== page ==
This week's premiere of WE TV's reality series 'Sinbad: It's Just Family' clued us in to what the comedian is up to these days, and also got us wondering: What other stars got their showbiz starts on 'Star Search'?
This Where Are They Now? feature is a bit of a reversal on AOL TV's usual WATNs, because this one is less about about where they are now as it is where they were then. Did you know that Dave Chappelle and Norm McDonald tried to get laughs in the comedy competition, for example? Or that Christina Aguilera and Beyoncé got their starts in the show's talent portion?
Read on for 12 video clips of celebs you may or may not remember from their 'Star Search' days...
I never really saw her as the host of the show anyway, did you? I mean, we got a kick out of the way she acted as a judge on 'American Idol,' all loopy and confused and weary, but being the host of a show is a completely different thing. Though it would have fun to see her try it for a while. I also wonder if there's a place for 'Star Search' in this age of 'Idol,' 'America's Got Talent,' 'So You Think You Can Dance?' and the coming American version of Cowell's 'The X Factor.'
Maybe Cowell and his team have convinced Abdul to be a judge on 'The X Factor.' That way it can be 'American Idol 2.'
Simon now has competition for Paula. ABC has offered Paula Abdul a spot on 'Star Search.' According to the Hollywood Reporter, following another report in Entertainment Weekly, the latest incarnation of 'Star Search' will be a singing competition and Paula could be a host and a judge. That's twice as much as she did on 'American Idol.'
More importantly, it's on ABC.
If you've never seen Remote Control, it was a wacky pop culture trivia game show that supposedly was filmed in Ober's basement. Besides being a really fun game show (especially for someone raised on television), it costarred a lot of people who later became household names, such as Adam Sandler, Denis Leary, and Colin Quinn.
I can't imagine a worse TV vehicle for Paula, especially the kind of talk show she envisions. She said, "It would be a lot of fun variety with a ton of unexpected stuff and tributes to everyday people getting their big chance."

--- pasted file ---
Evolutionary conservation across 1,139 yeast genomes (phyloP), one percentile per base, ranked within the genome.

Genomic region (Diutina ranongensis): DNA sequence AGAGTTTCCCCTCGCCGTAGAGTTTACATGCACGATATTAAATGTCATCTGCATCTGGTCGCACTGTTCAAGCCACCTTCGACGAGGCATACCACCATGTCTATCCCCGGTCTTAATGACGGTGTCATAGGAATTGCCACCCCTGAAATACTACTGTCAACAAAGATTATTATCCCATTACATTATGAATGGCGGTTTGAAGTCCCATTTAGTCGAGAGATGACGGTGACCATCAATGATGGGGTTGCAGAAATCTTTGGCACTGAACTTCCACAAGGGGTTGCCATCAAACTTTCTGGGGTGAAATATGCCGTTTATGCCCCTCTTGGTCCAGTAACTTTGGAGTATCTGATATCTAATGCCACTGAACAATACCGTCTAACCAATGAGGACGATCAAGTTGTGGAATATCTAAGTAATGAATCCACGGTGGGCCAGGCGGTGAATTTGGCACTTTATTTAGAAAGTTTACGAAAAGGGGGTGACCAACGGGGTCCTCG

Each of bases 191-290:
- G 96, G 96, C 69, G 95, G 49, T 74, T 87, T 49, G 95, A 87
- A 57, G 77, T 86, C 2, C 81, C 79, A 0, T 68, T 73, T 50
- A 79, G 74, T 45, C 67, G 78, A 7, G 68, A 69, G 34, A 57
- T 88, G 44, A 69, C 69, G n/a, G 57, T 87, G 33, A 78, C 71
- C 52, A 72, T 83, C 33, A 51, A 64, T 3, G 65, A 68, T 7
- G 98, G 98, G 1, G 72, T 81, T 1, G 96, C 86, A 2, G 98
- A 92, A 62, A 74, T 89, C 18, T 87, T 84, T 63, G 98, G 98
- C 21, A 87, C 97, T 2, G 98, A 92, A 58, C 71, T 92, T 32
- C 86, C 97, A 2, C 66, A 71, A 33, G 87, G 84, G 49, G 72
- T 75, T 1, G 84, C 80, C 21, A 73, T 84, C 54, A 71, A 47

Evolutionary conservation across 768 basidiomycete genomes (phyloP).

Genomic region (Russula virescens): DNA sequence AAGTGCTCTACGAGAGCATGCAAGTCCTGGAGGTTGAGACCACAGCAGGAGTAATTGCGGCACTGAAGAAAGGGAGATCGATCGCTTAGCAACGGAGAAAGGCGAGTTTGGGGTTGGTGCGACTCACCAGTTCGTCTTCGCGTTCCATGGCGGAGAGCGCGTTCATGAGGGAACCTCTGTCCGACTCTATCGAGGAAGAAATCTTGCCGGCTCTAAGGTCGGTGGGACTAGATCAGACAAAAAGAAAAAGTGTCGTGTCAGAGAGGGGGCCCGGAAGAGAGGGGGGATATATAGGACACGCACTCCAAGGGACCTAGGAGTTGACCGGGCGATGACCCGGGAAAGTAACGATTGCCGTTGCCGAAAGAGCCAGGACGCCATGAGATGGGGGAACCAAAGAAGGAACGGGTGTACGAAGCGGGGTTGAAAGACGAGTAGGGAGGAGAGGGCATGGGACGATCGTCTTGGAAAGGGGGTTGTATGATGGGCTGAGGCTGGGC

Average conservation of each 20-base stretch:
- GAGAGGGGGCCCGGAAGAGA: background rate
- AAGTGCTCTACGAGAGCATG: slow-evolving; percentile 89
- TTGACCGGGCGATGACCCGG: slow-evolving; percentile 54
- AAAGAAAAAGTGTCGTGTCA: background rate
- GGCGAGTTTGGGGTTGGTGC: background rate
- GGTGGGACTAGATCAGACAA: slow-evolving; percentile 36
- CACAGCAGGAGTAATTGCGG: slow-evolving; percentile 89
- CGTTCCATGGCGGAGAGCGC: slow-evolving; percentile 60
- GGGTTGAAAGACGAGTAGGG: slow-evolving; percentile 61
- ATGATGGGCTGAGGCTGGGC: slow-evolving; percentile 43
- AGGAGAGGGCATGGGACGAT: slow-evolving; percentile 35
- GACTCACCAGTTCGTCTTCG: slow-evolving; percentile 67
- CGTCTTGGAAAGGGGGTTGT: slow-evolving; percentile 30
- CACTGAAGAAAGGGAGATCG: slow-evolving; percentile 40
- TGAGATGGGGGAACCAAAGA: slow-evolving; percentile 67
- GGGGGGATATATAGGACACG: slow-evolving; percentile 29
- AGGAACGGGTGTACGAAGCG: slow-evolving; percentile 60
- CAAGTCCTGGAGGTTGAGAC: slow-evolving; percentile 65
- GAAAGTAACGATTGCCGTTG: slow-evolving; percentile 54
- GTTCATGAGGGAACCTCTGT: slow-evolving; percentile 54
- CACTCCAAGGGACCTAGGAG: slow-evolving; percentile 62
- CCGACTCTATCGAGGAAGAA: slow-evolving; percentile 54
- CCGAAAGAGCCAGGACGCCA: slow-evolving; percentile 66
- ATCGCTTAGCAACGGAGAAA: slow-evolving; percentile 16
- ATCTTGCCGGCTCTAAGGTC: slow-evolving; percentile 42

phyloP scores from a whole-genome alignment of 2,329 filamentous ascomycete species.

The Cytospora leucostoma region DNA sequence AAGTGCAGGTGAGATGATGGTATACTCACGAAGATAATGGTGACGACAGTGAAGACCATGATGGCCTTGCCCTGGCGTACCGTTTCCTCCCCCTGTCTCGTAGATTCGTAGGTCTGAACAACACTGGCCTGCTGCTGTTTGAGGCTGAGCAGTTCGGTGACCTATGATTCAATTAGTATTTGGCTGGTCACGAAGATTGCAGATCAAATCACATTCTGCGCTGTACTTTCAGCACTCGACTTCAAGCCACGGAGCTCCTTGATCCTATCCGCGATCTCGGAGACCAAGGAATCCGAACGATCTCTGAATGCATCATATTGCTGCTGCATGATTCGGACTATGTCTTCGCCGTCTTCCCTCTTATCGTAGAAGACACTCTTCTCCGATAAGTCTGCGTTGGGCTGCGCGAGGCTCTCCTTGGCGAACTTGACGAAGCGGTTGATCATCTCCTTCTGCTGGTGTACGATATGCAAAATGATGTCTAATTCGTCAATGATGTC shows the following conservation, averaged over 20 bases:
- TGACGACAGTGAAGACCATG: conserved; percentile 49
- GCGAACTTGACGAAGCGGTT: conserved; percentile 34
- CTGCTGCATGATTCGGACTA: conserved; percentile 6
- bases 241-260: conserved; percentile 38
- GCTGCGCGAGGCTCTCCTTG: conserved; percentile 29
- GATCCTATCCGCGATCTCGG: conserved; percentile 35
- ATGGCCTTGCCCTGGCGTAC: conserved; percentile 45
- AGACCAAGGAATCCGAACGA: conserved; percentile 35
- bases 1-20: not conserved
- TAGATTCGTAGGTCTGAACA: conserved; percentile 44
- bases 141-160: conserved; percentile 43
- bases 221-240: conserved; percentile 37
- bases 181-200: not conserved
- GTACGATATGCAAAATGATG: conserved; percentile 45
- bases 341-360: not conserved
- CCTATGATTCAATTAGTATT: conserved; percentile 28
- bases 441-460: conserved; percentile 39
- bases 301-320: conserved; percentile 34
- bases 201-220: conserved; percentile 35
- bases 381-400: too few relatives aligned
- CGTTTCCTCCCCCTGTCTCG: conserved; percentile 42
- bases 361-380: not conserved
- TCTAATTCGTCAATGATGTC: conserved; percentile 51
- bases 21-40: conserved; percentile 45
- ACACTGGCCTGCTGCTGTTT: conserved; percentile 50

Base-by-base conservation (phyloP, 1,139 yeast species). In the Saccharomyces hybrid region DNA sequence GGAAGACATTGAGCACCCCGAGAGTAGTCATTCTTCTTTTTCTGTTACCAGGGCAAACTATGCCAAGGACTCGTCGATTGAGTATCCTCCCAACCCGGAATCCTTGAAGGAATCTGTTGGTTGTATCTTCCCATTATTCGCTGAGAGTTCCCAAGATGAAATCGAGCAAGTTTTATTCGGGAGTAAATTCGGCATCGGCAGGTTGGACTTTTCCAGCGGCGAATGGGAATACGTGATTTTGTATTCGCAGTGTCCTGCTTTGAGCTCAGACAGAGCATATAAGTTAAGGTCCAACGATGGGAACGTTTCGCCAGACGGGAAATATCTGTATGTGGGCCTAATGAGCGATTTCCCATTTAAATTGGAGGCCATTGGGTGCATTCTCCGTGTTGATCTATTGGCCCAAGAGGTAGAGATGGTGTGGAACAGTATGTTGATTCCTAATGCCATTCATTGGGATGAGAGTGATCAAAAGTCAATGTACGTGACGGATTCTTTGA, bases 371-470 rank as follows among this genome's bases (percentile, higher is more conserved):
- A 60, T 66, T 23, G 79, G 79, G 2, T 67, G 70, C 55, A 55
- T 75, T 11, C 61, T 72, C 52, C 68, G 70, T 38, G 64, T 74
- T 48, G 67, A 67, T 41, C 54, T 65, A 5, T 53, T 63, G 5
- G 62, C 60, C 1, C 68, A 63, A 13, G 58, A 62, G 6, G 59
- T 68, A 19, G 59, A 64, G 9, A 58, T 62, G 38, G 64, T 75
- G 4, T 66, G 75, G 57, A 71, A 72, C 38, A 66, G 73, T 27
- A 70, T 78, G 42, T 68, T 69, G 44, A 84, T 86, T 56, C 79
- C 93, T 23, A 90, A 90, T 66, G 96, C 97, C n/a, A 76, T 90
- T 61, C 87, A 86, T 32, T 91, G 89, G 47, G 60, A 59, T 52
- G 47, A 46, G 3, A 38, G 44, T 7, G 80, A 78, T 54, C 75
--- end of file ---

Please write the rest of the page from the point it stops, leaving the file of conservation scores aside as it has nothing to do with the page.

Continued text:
That sounds perfectly cloying, especially if you assume that Paula will be pretty much herself, pretty much like she was on American Idol, which was uncritical, sweet, gentle and pleasantly unfocused.
According to his publicist, Howard Bragman, McMahon, who was hospitalized with pneumonia in February, died at Ronald Reagan UCLA Medical Center after suffering a "multitude of health problems the last few months."
Among the reported ailments: bone cancer, an anonymous source told the Associated Press.
He was 86.
This probably isn't a surprise to most people, since McMahon has been in poor health for a number of years and also injured his neck severely in a fall in his home in 2007.
McMahon is best known, of course, for being the announcer and couch mate for Carson on The Tonight Show for 30 years. McMahon also hosted the original version of Star Search for many years, co-hosted Bloopers and Practical Jokes with Dick Clark, and was a staple of the annual Jerry Lewis Labor Day Telethon every September. Besides appearing in a number of TV shows and movies, he was also a spokesman for American Family Publishers (though, oddly, every single joke about these commercials with the giant checks and McMahon mentions Publisher's Clearing House for some reason).
McMahon died at Ronald Reagan/UCLA Medical Center in L.A.
Stairway to Stardom, or what American Idol filmed in a Staten Island basement 25 years ago would look like - VIDEO
Starting in 1979, Brooklyn resident Frank Masi created and hosted a program on local New York television called Stairway To Stardom. Filmed in what appeared to be a freshly carpeted Staten Island basement, Stairway was an especially early, low-budget predecessor to Star Search and American Idol, but sprinkled with the key element of hometown appeal.